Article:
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Review: Vince Vaughn is a revelation in gender-bending, body-swapping ‘Freaky’

UPDATED: Thu., Nov. 12, 2020

By Katie Walsh Tribune News Service

Genre filmmaker Christopher Landon has carved a niche for himself in the past few years. His two clever slasher comedy riffs, “Happy Death Day” and “Happy Death Day 2U,” beg the question: What if “Sorority House Massacre” was “Groundhog Day”? It’s a conceit that’s just so silly, it’s brilliant, and Landon managed to squeeze real pathos out of the sci-fi-flirting sequel.

His latest flick, “Freaky,” co-written with Michael Kennedy, takes a similar approach. Take a familiar horror genre (the high school slasher), apply a high-concept narrative trope (“Freaky Friday”-style body swapping), add a couple of committed actors and stir vigorously, sprinkling generously with horror references to delight any genre fan.

“Freaky” stars Kathryn Newton as a mousy Final Girl archetype, Millie. She’s pretty but frumpy, smart but shy, relentlessly bullied save for a couple of close friends. After a homecoming football game toiling as the Beaver mascot, she ends up on the wrong end of an enchanted dagger wielded by the Blissfield Butcher (Vince Vaughn), who just the night before slaughtered a quartet of frisky teens as local masked murderers do.

When the Butcher stabs Millie with “La Dola,” the knife he’s nicked, the sky roils and the earth parts to reveal an ancient temple underneath the football field, both of their shoulders oozing blood. Although Millie escapes the next morning, the Butcher wakes up in Millie’s body, and she wakes up as, well, Vince Vaughn.

The swap offers the opportunity for Vaughn, Newton and Landon to skewer stereotypical gender roles in horror and play with those performances. As the Blissfield Butcher, Millie lumbers and glowers; her wardrobe is sexed up with a red biker jacket and swoosh of lipstick (sure to be the toast of next Halloween). Newton is fun as Bad Millie, who can turn on the damsel-in-distress act when the Butcher needs to get out of a tight spot.

However, the revelation here is Vaughn, who in his 6-foot-5-inch frame, physically channels the body language and gestures of an otherwise petite, cowering teen. He bumps into branches, marvels at appendages and uses emphatic clapping when trying to make a point. Like Jack Black in the “Jumanji” movies, it’s a characterization that is indeed notably juvenile and feminine, but it’s not an outlandish stereotype. It’s the restraint that makes the performance work, which in turn grounds Millie in real danger and emotion.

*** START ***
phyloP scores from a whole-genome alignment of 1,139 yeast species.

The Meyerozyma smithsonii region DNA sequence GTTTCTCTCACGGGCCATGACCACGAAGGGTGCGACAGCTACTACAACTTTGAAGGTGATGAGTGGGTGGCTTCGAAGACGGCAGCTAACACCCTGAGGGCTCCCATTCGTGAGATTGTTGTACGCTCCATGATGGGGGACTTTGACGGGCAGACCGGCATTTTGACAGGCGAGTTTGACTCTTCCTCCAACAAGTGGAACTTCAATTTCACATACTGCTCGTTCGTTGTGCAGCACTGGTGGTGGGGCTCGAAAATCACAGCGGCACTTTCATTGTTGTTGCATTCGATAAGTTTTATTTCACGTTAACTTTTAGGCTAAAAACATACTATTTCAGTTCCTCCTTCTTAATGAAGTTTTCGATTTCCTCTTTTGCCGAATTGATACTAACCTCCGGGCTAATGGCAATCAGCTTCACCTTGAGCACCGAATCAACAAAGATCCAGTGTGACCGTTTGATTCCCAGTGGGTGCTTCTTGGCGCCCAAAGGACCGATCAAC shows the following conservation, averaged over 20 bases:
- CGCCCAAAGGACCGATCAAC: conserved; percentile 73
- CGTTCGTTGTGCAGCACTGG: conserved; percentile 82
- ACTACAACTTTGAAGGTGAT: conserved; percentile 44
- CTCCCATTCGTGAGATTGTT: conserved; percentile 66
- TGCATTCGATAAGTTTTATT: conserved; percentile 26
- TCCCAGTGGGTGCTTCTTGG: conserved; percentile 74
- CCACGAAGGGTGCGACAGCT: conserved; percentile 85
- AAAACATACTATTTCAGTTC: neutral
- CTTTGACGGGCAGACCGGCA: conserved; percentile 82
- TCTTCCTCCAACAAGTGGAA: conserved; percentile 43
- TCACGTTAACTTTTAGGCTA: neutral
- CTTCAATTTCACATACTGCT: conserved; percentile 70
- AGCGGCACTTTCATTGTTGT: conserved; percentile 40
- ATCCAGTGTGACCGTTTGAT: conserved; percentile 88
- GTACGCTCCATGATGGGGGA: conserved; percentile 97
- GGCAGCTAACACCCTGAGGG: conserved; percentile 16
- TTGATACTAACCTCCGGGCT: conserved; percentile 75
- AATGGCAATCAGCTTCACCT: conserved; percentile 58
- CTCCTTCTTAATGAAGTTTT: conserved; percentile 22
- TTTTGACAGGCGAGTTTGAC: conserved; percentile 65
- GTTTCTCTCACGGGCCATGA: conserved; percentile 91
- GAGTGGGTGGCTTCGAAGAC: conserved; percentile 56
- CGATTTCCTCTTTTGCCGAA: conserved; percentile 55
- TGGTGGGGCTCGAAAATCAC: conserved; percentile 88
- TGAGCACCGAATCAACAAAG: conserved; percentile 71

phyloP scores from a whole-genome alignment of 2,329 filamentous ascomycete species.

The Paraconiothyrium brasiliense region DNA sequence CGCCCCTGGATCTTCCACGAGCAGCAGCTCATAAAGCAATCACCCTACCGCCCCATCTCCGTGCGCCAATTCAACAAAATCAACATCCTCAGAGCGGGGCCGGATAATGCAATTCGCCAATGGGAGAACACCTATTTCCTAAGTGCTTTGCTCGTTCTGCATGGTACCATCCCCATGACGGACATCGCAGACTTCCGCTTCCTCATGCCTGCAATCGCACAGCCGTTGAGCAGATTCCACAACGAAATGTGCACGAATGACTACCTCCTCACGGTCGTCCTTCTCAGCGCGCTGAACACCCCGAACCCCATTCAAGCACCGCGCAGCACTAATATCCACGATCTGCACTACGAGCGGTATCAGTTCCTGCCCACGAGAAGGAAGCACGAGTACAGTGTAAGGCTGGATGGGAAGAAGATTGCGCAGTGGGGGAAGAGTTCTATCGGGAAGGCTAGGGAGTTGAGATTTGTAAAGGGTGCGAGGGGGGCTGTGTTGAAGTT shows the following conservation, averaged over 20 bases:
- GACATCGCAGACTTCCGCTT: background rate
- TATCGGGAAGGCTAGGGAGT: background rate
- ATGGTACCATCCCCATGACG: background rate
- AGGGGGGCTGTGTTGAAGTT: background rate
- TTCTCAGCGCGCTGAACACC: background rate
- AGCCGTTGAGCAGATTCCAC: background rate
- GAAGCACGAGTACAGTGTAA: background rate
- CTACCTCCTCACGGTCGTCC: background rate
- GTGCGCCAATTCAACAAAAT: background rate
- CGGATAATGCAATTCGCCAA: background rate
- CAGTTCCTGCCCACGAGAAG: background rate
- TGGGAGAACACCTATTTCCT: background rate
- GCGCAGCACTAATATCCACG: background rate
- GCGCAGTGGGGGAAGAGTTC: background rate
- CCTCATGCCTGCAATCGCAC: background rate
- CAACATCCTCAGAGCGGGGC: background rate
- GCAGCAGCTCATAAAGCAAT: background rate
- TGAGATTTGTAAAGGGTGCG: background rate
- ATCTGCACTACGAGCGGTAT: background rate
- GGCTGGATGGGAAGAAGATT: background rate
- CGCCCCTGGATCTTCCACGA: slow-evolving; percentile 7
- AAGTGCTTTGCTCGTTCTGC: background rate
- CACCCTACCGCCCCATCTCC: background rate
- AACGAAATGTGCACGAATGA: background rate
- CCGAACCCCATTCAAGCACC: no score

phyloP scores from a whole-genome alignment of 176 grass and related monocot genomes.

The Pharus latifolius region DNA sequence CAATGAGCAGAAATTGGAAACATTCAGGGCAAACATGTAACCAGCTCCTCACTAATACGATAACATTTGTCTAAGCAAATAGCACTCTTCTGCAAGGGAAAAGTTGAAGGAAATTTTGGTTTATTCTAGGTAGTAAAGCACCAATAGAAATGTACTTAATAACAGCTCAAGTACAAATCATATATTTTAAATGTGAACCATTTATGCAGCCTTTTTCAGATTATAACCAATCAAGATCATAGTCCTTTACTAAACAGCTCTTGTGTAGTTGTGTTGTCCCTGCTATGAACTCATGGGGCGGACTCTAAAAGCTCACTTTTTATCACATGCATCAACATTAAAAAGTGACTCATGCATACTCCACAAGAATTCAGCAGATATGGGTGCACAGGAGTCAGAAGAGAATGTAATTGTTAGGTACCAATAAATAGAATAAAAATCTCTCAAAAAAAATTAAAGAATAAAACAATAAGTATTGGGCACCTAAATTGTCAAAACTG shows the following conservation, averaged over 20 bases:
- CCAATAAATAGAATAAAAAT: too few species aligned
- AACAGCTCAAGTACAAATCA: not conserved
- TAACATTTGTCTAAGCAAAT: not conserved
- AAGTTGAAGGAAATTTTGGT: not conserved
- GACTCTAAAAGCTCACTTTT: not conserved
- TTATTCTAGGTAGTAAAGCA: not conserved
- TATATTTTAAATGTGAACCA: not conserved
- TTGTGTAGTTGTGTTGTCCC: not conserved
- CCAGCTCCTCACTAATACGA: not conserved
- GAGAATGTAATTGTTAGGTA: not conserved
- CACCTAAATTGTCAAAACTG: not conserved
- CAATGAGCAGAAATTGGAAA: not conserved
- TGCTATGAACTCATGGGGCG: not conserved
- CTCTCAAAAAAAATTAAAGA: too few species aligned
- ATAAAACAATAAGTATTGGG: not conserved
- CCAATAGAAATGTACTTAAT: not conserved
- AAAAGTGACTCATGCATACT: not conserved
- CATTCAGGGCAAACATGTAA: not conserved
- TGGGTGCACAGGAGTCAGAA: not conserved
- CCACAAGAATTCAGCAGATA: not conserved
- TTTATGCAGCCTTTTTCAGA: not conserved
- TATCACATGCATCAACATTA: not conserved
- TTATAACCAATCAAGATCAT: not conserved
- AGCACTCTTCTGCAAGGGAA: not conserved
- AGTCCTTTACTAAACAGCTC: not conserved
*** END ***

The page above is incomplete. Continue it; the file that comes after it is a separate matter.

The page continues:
After the PG-13 outings of the “Death Day” movies (which cleverly skirted gore with each repeated wakeup), the R-rated “Freaky” is refreshingly bloody. The creative kills are veritably dripping in viscera, plus the teens talk to each other with a biting, crude wit (especially standout Misha Osherovich as Millie’s gay best friend Josh) that feels authentic to the world and the genre.

Kennedy and Landon have cooked up a gender-bending twist on the classic slasher with flourishes of social commentary that make “Freaky” resonate far beyond its novelty. There’s some surface-level discussion about bodies and power, but it’s the imagery in this gender-flipped genre that speaks louder. When the blonde ponytailed Millie wields a blood-spattered chainsaw, the frisson of recognition reverberates all the way back to Tobe Hooper’s “The Texas Chainsaw Massacre” (1974). In “Freaky,” Landon and Kennedy create an anarchic space of gender and sexuality, where men can be vulnerable and girls can be feared. How liberating, and how fun. The possibilities are endless.

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